Mitochondrial Memes (part 1: Logos)

In the beginning, there was the Word.


On the molecular level, you are a braid in spacetime, a homeostatic system bringing in energy and nutrients, building cells, removing wastes, and up- or down-regulating processes as necessary to keep you properly warm, rested, and healthy. Homeostatic malfunction leads to chaos: death.

from Life is a Braid in Spacetime by Max Tegmark, Illustration by Chad Hagen
from Life is a Braid in Spacetime by Max Tegmark, Illustration by Chad Hagen

Your children are physical continuations of yourself. Your family, your community, businesses, your nation, and possibly the entire Earth itself are homeostatic. They live and they can die.

Thought is still a tricky matter. We don’t know, exactly, how we get from neurons lighting up in the brain to conscious thoughts, feelings, and desires. We know, for example, which parts of the brain control desire, but we don’t know how, exactly, you end up dreaming about a square of carefully crafted dark chocolate.

Nevertheless, we know that thoughts originate here, in our brains. Our ideas are the physical manifestations of the particular state of our neurons–a particular experience of a particular point in our journey through our spacetime braid. But unlike, say, the particular arrangement of molecules in my stomach, which I cannot convey to you, I can convey to you my ideas. And if it takes a certain configuration of active neurons in my head for me to experience a thought, then it takes another, probably similar configuration of active neurons in your head.

Conversation–understanding of each other–requires sharing each other’s brain states; our brains physically repeat each other’s patterns. Ideas create brain states; brain states create ideas.

The natural world => stimulus => neural activation => ideas => physical encoding => stimulus => neural activation => action => changes in the physical world.

Ideas are created by and create in turn the physical world.

Different physical environments favor the propagation of different kinds of ideas.

Part 2: Aliens Within

Is Taxation Theft? The state vs bandits

Inspired by Infowarrior1’s comments on Theory: the inverse relationship between warfare and homicide, I got to thinking about “What is a state?” (Please note that I am sort of thinking out loud, so I can’t promise that I’ve got every detail worked out. Feedback is welcome and useful.)

I tend to take a pretty expansive definition of “government,” including not just the formally recognized thing people mean when they say government, but also the entire power structure of the entire society, including your boss, newspaper publishers, popular people, religious leaders, and even parents. (Note: most of the time when I use the word “government,” I mean it in the normal way that people would understand it.) Under the normal definition, the gang violence is just homicide, but under the expensive, gangs are a form of small-scale government (they exert power over others, after all,) and violence between them is warfare.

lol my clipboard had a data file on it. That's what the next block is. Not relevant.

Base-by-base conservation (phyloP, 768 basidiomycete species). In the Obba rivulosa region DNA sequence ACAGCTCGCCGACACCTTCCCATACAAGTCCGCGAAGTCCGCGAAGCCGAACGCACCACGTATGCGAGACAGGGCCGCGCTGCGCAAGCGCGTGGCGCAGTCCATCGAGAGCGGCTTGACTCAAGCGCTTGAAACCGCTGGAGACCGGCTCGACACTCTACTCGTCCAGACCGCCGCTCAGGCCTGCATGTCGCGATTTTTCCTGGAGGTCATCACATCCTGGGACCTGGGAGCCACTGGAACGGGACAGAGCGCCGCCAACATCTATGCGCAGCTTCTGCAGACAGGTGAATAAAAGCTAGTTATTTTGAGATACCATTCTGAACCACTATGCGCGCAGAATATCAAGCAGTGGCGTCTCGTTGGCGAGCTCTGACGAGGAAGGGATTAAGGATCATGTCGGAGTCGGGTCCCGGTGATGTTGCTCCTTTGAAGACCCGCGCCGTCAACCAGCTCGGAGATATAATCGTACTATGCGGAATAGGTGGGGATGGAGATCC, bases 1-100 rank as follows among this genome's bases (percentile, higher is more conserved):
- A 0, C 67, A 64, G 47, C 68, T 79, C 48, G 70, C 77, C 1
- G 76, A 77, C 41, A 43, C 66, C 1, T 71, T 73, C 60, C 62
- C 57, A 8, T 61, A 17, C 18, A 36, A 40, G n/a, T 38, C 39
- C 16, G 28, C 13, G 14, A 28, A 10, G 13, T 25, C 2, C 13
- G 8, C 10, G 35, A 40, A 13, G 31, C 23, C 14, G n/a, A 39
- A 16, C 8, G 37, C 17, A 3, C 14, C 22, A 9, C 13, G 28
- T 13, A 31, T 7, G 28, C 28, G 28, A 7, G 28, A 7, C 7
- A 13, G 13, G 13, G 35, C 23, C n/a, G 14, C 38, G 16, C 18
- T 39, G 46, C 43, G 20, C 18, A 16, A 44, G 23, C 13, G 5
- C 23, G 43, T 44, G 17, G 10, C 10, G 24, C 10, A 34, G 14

Gangs do many things that formal governments do: they engage in trade, regulate contracts, tax people, punish people who break their laws, control territory, and engage in warfare. The Mafia clearly has its origins in the family-based governing structure of Sicily/southern Italy, and creates a structure within which its family members benefit from government contracts and the like. The Japanese Yakuza “began as a temporary staffing agency on the docks of Kobe” and host “an annual rice cake-making event at the start of the year in which the gang distributes food and booze to the locals. … And after the Kobe earthquake in 1995 and the great disaster of March 2011, the earthquake and tsunami and Fukushima nuclear reactor meltdown, the Yamaguchi-gumi was quick to provide aid in the form of blankets, food, water, and shelter.” (source)

(It has long been somewhat of a mystery to me why the formal gov’t doesn’t just treat gangs like invading armies, and simply shoot everyone involved until they stop trying to occupy American cities.)

So what is the difference between such groups and formal governments? If we call a formal government a “state” and these other organizations “non-state governments”, then what is a state? Is ISIS a state? Yes, it seems to have enough of the normal characteristics of a state to call it a state. Is a gang a state? No, clearly a gang is not a state. What about Somalia? No, not a state so much as a state-shaped hole in the map where other states don’t want to go. The Somali government simply does not exert an organizing influence over its own territory.